The prominent Greek Orthodox theologian, George Bebis, who also makes it clear that the Church’s hierarchy, especially the Ecumenical Patriarch, has a crucial role to play in safeguarding canonization from abuses, provides us with an excellent summation of the Orthodox way, a tradition that honors and observes the central role of the people in determining sainthood: “The Orthodox Church does not follow any official procedure for the ‘recognition’ of saints. Initially, the Church accepted as saints those who had suffered martyrdom for Christ. The saints are saints thanks to the grace of God, and they do not need official ecclesiastical recognition. The Christian people, reading their lives and witnessing their performance of miracles, accept and honor them as saints. St. John Chrysostom, persecuted and exiled by the civil and ecclesiastical authorities, was accepted as a saint of the Church by popular acclaim. St. Basil the Great was accepted immediately after his death as a saint of the Church by the people.”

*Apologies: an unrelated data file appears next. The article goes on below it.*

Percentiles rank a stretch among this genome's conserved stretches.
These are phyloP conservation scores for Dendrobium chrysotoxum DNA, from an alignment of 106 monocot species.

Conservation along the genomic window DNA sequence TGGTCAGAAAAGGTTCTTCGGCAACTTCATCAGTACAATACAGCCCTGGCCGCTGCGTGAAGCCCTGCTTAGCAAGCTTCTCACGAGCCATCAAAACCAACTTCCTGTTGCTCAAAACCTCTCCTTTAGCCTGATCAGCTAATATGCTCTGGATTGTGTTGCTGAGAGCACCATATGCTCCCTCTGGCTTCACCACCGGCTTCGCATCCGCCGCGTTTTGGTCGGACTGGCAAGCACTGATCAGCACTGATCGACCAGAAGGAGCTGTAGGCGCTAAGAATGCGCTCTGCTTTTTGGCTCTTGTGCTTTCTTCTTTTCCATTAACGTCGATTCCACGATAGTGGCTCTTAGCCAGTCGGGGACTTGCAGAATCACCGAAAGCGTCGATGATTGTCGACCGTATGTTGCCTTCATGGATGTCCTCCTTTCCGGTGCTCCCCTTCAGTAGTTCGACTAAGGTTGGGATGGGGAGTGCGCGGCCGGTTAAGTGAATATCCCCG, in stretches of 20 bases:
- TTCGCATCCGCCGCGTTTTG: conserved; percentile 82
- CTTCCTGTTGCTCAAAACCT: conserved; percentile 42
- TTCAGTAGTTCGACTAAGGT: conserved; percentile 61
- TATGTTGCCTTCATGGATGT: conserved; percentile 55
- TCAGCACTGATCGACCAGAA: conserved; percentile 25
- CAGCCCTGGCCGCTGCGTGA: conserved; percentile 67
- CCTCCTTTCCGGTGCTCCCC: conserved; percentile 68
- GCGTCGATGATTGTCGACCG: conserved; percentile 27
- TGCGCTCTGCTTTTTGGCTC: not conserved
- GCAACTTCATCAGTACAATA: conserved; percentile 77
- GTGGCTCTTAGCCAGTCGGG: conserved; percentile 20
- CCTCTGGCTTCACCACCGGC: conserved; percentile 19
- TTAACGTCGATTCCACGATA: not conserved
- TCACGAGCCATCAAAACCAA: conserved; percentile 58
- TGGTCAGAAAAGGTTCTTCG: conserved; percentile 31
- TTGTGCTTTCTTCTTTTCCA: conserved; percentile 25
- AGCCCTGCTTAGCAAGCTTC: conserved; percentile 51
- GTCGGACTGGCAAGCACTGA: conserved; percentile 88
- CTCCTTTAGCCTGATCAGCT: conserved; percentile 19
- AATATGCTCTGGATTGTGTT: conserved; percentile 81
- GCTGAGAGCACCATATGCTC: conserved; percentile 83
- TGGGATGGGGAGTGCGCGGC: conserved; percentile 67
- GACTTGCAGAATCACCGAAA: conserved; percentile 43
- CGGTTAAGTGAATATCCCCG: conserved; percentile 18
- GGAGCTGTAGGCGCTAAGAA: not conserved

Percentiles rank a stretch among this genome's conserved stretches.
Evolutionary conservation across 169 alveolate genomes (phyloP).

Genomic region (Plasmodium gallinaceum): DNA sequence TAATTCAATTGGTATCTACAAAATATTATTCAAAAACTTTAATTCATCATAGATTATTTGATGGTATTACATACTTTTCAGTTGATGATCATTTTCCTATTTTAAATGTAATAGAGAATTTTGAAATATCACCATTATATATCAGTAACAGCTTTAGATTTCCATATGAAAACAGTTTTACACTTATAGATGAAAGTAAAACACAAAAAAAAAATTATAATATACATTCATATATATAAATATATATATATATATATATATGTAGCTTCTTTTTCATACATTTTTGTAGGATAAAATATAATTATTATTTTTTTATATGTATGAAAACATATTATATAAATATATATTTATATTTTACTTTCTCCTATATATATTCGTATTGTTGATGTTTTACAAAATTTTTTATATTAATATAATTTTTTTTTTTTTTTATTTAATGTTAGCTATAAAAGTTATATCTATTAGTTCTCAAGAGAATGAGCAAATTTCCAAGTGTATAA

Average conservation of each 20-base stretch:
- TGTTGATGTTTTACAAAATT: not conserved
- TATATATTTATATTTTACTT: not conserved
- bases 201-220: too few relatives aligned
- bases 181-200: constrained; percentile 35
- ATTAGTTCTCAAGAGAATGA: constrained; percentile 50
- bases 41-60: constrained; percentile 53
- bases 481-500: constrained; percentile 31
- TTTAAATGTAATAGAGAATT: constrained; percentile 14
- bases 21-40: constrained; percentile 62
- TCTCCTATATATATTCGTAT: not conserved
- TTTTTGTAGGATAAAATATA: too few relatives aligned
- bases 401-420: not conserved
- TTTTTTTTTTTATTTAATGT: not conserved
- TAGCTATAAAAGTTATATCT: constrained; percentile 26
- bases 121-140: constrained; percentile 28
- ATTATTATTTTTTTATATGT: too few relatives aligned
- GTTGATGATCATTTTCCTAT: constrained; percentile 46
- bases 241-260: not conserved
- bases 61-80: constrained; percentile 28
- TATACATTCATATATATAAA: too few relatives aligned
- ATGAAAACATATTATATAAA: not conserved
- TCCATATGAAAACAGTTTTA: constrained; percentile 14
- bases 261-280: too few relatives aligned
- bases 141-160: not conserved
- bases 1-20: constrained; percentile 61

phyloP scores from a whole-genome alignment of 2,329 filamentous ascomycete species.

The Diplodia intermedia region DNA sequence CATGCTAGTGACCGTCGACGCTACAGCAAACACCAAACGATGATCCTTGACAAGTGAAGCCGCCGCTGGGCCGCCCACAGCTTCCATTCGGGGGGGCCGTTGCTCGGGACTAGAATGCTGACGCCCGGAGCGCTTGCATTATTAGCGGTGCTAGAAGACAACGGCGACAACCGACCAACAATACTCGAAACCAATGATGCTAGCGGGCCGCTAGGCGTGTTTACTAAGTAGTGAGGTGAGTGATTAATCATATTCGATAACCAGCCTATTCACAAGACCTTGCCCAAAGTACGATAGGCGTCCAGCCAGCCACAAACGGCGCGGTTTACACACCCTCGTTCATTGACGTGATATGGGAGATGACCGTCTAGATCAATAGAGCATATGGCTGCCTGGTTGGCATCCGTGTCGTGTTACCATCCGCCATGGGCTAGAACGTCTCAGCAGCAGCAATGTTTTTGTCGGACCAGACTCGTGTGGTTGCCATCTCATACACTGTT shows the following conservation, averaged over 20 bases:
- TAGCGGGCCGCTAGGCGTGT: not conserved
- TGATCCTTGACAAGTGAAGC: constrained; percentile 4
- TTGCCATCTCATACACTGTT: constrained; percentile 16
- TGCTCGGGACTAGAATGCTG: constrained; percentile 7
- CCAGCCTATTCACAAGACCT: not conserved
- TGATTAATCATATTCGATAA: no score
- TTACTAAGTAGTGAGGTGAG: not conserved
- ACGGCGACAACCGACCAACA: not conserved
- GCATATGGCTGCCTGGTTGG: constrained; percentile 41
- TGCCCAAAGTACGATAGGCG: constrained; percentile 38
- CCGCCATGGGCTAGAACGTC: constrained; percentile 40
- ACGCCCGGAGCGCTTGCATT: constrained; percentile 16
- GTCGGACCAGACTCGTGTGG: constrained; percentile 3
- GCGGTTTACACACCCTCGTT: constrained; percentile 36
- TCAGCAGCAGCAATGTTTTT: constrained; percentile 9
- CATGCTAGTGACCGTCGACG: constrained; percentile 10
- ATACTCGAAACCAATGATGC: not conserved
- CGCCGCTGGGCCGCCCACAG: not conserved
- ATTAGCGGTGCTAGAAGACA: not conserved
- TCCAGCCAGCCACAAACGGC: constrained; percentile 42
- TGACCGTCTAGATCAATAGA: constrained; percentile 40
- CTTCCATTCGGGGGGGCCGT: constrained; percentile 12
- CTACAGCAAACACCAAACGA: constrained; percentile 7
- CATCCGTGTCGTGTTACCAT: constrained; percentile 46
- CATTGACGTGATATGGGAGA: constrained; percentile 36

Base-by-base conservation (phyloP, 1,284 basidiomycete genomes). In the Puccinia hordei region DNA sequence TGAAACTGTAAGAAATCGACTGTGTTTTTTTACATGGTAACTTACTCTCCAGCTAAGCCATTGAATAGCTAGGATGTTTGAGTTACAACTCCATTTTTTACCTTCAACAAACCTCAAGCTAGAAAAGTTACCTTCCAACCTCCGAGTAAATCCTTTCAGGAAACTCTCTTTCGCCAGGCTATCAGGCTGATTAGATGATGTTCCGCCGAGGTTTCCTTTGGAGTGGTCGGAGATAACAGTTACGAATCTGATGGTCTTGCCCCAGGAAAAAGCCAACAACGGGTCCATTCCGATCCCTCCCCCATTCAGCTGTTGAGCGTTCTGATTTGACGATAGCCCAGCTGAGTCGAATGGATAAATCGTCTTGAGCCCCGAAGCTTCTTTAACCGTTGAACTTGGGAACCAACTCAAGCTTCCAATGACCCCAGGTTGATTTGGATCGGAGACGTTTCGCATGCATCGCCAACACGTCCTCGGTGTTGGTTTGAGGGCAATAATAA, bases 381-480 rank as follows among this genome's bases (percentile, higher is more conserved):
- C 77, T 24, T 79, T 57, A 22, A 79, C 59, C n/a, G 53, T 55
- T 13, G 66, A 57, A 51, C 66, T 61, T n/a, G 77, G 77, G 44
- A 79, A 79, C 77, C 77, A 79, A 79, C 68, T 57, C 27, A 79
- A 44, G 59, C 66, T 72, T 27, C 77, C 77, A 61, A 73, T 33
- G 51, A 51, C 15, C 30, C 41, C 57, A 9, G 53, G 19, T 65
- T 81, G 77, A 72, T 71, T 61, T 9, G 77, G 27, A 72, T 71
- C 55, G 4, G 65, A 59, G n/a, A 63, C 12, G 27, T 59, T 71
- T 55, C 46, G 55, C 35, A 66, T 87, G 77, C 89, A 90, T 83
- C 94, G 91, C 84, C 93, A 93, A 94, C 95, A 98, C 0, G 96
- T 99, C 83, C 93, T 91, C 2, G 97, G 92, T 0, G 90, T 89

Inasmuch as saints are central to the history and teachings of the Church, the stark contrast between the Roman Catholic method and the Orthodox way of determining sainthood is important in and of itself, as well as for what it reveals about broader and deeper points of difference between the two Churches—on the one hand, Roman Catholicism’s embrace of legalism and emphasis on salvation through logic, obedience, and procedure, and Orthodoxy’s faith in redemption through freedom and the grace and mystery of God.